WGM Corsa E VXR Engine Tuning
The Corsa E VXR follows in similar footsteps of its older brother, the Corsa D VXR. Both generations of the VXR have a lot of similar components including engine, drivetrain and chassis
The 1.6 turbo-charged engine has been retained, however one key change for us is the Engine Control Unit (ECU), which is now completely different, running a torque-based AC Delco E83, opposed to the Bosch ME7 used earlier in the VXR range. From its predecessor, power output has been increased to 205PS and Torque raised by 36LBFT across the rev range,
For those who are new to the VXR range or not knowing about the 1.6 Turbo engine, like most things in life, there are good and bad points! In the standard form, the engine internals are not deemed strong, often been referred to as having ‘chocolate pistons’ . However, once the cast pistons and connecting rods are replaced with superior forged items, running 400HP+ and 8000rpm+ becomes easy work for this high revving short stroke engine. In Fact, these engine are turned into a tuner’s delight!
In collaboration with Rabbid Remaps, we have been developing software and hardware Packages for the B16LER Engines.
With Rabbid Remaps initial Research and Development Stages, we found:
– The factory calibration is extremely rich (down between 9:1 to 10:1), and it appears to have errors in the MAF calibration. After re-calibrating and straightening out the air fuel ratio, good economy gains should be seen
– The Corsa D injectors were maxed out by Stage 1, whereas good news on the Corsa E is that Vauxhall have fitted it with ~345cc injectors as standard. which should comfortably see around 260HP before changing
– The stock intercooler is also very poor, we observed over 80C intake temperatures in 30C ambient conditions and over 65C in 20C outside temps. The car quickly begins to heat soak, therefor an uprated intercooler would make a good addition to keep the power consistent
– We discovered that the new style MAF sensor fitted to the car maxes out at ~220HP with a Stage 1 remap. Therefore to safely tune above 220HP an uprated MAF sensor pipe will need to be installed. We would consider it dangerous to tune further without one, to avoid symptoms such as lean running, knock, or even engine failure
Features that we can access for the AC Delco ECU:
– Larger Injector Calibration, which is required when running over 260HP
– Larger MAF Sensor Calibration, which is needed for over 225HP
– Closed Loop Boost Control, Upto 2 Bar Currently
– Catalytic Diagnostics Delete
– Rear O2 Sensor Delete
With all this in mind, our development began with a stage 1 software only upgrade.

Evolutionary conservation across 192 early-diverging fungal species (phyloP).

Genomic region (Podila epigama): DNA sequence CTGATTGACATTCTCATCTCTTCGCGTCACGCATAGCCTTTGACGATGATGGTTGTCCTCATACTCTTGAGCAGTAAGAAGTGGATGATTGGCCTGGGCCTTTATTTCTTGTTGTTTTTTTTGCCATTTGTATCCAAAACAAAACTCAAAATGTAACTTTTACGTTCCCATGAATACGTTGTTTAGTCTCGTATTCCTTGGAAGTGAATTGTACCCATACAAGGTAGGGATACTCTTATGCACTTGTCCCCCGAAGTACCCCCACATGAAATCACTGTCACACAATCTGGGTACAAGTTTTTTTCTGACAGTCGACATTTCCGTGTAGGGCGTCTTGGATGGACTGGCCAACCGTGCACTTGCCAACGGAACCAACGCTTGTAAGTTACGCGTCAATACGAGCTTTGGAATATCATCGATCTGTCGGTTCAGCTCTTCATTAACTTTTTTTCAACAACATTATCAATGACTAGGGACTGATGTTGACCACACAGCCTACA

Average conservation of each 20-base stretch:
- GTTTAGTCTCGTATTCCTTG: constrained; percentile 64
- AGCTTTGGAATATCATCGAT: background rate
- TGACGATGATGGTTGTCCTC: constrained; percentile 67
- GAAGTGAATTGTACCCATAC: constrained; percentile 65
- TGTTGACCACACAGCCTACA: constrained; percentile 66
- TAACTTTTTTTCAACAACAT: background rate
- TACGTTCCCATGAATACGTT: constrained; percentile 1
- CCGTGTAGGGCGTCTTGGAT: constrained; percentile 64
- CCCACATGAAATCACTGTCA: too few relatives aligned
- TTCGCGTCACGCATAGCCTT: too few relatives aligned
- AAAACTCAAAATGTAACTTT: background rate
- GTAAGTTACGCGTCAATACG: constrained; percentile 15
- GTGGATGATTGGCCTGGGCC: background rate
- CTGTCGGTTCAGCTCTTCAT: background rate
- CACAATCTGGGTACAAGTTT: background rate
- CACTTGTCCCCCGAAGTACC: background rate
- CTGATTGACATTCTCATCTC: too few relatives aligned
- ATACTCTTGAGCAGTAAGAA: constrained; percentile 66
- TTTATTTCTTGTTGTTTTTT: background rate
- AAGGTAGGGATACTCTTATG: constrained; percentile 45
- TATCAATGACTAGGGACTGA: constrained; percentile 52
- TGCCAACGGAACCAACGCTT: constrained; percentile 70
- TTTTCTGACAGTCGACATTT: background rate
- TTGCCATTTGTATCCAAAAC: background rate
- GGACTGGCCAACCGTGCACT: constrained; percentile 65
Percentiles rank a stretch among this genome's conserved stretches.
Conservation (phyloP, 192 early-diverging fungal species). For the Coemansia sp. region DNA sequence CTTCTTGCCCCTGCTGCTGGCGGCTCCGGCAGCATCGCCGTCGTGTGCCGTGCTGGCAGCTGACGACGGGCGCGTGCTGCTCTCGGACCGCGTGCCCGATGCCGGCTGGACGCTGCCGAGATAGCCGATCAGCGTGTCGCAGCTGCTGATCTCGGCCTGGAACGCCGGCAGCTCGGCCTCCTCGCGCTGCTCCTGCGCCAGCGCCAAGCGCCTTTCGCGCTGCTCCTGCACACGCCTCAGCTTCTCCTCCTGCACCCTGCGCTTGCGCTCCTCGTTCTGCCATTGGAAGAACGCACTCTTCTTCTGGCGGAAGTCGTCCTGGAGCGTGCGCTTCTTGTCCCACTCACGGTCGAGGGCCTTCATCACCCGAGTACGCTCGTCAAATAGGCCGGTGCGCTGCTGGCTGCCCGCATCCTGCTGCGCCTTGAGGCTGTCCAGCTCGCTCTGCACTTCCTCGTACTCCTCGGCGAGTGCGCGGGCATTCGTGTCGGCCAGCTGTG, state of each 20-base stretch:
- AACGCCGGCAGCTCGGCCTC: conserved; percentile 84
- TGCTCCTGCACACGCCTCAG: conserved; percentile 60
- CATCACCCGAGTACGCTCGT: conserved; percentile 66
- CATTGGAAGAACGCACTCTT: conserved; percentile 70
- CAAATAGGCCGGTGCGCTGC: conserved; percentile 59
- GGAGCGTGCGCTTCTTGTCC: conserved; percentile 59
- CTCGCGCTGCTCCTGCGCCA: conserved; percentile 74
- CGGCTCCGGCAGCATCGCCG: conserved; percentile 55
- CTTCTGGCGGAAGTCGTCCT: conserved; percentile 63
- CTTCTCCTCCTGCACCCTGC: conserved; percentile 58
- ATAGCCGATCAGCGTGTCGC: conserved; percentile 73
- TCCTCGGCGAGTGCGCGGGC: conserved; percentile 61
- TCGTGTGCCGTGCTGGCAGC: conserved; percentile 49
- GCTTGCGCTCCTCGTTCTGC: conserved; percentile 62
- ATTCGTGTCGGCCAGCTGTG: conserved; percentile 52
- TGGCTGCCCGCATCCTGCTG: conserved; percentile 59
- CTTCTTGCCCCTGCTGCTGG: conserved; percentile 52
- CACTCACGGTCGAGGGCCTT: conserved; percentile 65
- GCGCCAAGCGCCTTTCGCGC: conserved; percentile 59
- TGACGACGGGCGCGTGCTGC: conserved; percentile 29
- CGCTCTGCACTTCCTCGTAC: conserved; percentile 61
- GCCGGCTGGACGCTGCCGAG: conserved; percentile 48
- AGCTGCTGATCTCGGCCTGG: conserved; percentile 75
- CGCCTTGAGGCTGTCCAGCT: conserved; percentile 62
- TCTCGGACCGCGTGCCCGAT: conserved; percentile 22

WGM Stage 1 –
Multiple dyno runs of both of our development cars, along with intensive ‘real life’ testing on the road, saw gains of exactly 20HP over standard at peak figure, with under the curve gains of 30HP / 40TQ. This was as far as we could push the car without upgrading the intake, due to the MAF maxing out.
Rabbid Remaps ECU Software only upgrade transforms the mid range punch from the ko3 turbocharger, by optimising boost, AFR and ignition timing gaining 30-40lbft with Peak gains 17-22HP
215-225HP / 230-240TQ
WGM Stage 2 –
Removing exhaust restriction is the first hardware change for the B16LER Engine. The main (Primary) catalyst is what creates the biggest restriction for the turbocharger. Removing this restriction allows the exhaust gases to escape quicker and reduces exhaust gas temperatures (EGT’s). We replace this with a 3″ decat downpipe, allowing much quicker turbo spool, and therefore more power and torque, along with improved exhaust note.
The next obstruction came from the intake, whereby the standard 70mm MAF housing was unable to read correctly above an airflow of approximately 220HP. In order to allow the ECU to function as it was intended, a larger diameter pipework was required. We have addressed this with a 80mm induction kit, with built in MAF boss to slot the standard sensor into. Once MAF calibration was completed, the ECU was able to correctly meter air mass past the 220HP allowing us to be able to continue with our stage 2 upgrades.
Changing from the factory airbox to the open cone filter induction system saw a massive increase in torque across the whole rev range. 20-30LTBT. With no increase in boost pressure, creating 270LBFT peak torque. This was turned down to a safer figure by lowering the boost pressure – the higher torque option is available only for engines with Forged Internals.
The stage 2 package all comes together with Rabbid Remaps ECU Software, including MAF calibration and optimising Ignition, boost and AFR to create 230-245HP / 240-250TQ Limited (Hi Torque 260-270TQ)
- For those who are after an even louder Exhaust roar, Middle box delete sections are also offered – although power gains are minimal
- Decat downpipe is sold for Not For Road Use, we can however offer a secondary system with a Sport catalyst to remain MOT Legal